The deputy prime minister of Australia, Wayne Swan attacked Goldman Sachs Group Inc. (NYSE:GS) analyst for creating overly pessimistic view of the Australian economy. Goldman Sachs Group Inc. (NYSE:GS) economist Tim Toohey said in a research report (embedded below) yesterday that the resource-rich economy has a 20 percent chance of falling into a recession. Australia has posted uninterrupted economic growth for more than 21 years.
Australia’s Slowing Economy
Wayne Swan also slapped domestic media for blindly taking the bait and splashing the recession word all over as if it was a credible view. Tim Toohey said in Tuesday’s report that Australia’s mining investment boom is fading rapidly, and other businesses are far too slow to compensate for that. He said increasing business costs, rather high Australian dollar and falling commodity will fuel the recession. Wayne said such half-cooked misrepresentations of the Australian economy are “incredibly reckless.”
Wayne Swan said that, over the past five years, the US investment bank has three times predicted the same chance of recession. Those predictions never eventuated. Tim Toohey said that he expects the Reserve Bank of Australia to lower the cash rate to 2.25 percent. That will put further pressure on the Australian dollar. He expects the Australian dollar to fall to 85 cents versus the U.S. dollar over the next 12 months, down from his original forecast of 90 cents.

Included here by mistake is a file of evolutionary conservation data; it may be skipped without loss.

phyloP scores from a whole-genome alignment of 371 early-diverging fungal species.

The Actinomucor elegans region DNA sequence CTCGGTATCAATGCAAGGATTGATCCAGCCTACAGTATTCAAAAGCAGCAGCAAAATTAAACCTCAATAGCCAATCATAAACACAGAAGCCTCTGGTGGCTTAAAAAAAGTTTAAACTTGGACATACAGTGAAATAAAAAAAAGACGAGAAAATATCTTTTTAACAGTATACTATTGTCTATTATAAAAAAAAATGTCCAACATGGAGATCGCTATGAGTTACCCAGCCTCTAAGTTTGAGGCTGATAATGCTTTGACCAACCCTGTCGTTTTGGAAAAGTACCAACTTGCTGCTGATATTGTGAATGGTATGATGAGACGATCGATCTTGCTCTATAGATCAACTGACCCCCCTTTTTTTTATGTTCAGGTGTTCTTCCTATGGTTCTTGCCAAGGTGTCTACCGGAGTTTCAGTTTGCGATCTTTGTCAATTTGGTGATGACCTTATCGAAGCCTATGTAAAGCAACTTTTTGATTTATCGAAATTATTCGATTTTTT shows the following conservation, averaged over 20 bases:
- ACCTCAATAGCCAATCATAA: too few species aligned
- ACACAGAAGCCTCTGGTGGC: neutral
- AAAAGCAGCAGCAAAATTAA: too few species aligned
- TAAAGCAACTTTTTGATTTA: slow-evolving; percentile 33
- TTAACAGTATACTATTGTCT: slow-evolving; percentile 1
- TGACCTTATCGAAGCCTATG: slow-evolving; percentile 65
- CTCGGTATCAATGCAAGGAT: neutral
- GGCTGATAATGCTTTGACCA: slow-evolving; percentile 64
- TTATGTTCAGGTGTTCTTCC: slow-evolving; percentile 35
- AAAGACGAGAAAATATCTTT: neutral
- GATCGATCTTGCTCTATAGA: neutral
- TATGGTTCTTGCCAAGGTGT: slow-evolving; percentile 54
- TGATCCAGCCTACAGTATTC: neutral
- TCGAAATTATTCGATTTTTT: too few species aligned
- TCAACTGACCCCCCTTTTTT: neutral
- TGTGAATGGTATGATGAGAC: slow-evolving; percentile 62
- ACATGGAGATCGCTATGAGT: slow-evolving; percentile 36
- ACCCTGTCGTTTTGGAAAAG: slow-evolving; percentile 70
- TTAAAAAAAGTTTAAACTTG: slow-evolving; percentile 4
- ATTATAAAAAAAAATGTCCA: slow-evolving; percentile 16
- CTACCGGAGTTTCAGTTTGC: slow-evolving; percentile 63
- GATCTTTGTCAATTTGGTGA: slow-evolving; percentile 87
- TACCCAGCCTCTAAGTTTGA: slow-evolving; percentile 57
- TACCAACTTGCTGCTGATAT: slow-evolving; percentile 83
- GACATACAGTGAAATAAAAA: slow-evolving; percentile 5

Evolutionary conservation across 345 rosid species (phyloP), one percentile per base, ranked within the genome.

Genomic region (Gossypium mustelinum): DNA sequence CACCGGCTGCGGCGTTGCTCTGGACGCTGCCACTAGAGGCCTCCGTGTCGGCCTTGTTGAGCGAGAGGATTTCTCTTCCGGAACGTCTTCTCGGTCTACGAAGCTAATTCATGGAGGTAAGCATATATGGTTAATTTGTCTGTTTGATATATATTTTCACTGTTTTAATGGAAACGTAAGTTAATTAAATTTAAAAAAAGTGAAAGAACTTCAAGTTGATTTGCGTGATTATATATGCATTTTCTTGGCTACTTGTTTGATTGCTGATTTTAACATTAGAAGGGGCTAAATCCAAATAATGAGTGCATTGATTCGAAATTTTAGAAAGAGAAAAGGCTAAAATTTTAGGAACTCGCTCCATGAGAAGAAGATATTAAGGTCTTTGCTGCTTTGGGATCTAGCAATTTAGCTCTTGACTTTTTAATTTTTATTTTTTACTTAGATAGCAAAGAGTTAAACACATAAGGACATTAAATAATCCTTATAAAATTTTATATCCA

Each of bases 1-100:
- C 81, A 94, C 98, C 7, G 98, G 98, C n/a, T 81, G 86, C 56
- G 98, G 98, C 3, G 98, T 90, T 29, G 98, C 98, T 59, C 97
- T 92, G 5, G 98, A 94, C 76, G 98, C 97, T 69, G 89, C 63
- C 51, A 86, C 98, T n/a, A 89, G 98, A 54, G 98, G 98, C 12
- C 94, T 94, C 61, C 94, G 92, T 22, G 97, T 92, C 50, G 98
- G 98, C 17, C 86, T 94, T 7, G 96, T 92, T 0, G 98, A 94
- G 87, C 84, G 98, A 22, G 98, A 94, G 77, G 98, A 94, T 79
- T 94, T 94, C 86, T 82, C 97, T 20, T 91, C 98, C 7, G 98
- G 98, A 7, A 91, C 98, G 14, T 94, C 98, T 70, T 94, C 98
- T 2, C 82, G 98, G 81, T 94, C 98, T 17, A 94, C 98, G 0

Swan’s Statement Aimed At Elections?
James Glynn of the Wall Street Journal says that Wayne Swan’s reaction is understandable as he is already under a critical political situation. As the September 14 election in Australia approaches, reports suggest that the Labor government is set to face a landslide defeat. The talks of a recession only make the situation worse for Labor lawmakers, including Wayne Swan.
The Australian central bank has already cut the interest rates to record lows. The RBA has indicated that it may further slash the rates to boost consumer spending. Australia’s exports are shrinking, as growth in its biggest market China slows. The other economic activities like new home construction and consumer spending are unlikely to offset the decline in mining investments, as mining boom itself has been phenomenal.
Australian economy grew at 2.5 percent during the first quarter, well below its 10-year average of 3 percent.